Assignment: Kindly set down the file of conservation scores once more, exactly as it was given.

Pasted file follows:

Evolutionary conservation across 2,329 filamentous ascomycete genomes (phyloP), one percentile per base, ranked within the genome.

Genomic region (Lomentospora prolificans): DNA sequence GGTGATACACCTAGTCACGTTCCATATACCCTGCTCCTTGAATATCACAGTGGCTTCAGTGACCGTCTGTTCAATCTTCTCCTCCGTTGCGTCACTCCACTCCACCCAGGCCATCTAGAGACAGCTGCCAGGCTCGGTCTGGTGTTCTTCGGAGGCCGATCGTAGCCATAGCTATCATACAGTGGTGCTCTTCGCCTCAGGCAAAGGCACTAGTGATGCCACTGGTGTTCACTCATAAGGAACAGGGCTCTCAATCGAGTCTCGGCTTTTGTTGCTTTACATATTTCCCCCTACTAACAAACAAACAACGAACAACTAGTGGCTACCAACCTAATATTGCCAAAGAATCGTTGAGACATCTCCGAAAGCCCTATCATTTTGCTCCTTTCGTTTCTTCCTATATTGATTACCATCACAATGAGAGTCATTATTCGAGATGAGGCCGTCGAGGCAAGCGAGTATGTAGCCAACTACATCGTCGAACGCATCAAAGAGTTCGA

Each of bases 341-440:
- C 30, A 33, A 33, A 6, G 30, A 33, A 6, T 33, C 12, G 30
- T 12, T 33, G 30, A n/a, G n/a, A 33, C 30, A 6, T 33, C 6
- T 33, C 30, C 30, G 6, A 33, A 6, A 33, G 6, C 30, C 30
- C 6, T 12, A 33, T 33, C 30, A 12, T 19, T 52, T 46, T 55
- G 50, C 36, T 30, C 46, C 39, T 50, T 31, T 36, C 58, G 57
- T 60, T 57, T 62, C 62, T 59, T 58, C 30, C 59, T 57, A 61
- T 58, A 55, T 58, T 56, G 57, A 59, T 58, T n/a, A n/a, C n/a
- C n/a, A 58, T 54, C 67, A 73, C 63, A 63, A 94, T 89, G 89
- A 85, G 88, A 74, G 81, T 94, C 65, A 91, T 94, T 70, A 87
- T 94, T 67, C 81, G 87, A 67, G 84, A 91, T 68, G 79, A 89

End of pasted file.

Evolutionary conservation across 2,329 filamentous ascomycete genomes (phyloP), one percentile per base, ranked within the genome.

Genomic region (Lomentospora prolificans): DNA sequence GGTGATACACCTAGTCACGTTCCATATACCCTGCTCCTTGAATATCACAGTGGCTTCAGTGACCGTCTGTTCAATCTTCTCCTCCGTTGCGTCACTCCACTCCACCCAGGCCATCTAGAGACAGCTGCCAGGCTCGGTCTGGTGTTCTTCGGAGGCCGATCGTAGCCATAGCTATCATACAGTGGTGCTCTTCGCCTCAGGCAAAGGCACTAGTGATGCCACTGGTGTTCACTCATAAGGAACAGGGCTCTCAATCGAGTCTCGGCTTTTGTTGCTTTACATATTTCCCCCTACTAACAAACAAACAACGAACAACTAGTGGCTACCAACCTAATATTGCCAAAGAATCGTTGAGACATCTCCGAAAGCCCTATCATTTTGCTCCTTTCGTTTCTTCCTATATTGATTACCATCACAATGAGAGTCATTATTCGAGATGAGGCCGTCGAGGCAAGCGAGTATGTAGCCAACTACATCGTCGAACGCATCAAAGAGTTCGA

Each of bases 341-440:
- C 30, A 33, A 33, A 6, G 30, A 33, A 6, T 33, C 12, G 30
- T 12, T 33, G 30, A n/a, G n/a, A 33, C 30, A 6, T 33, C 6
- T 33, C 30, C 30, G 6, A 33, A 6, A 33, G 6, C 30, C 30
- C 6, T 12, A 33, T 33, C 30, A 12, T 19, T 52, T 46, T 55
- G 50, C 36, T 30, C 46, C 39, T 50, T 31, T 36, C 58, G 57
- T 60, T 57, T 62, C 62, T 59, T 58, C 30, C 59, T 57, A 61
- T 58, A 55, T 58, T 56, G 57, A 59, T 58, T n/a, A n/a, C n/a
- C n/a, A 58, T 54, C 67, A 73, C 63, A 63, A 94, T 89, G 89
- A 85, G 88, A 74, G 81, T 94, C 65, A 91, T 94, T 70, A 87
- T 94, T 67, C 81, G 87, A 67, G 84, A 91, T 68, G 79, A 89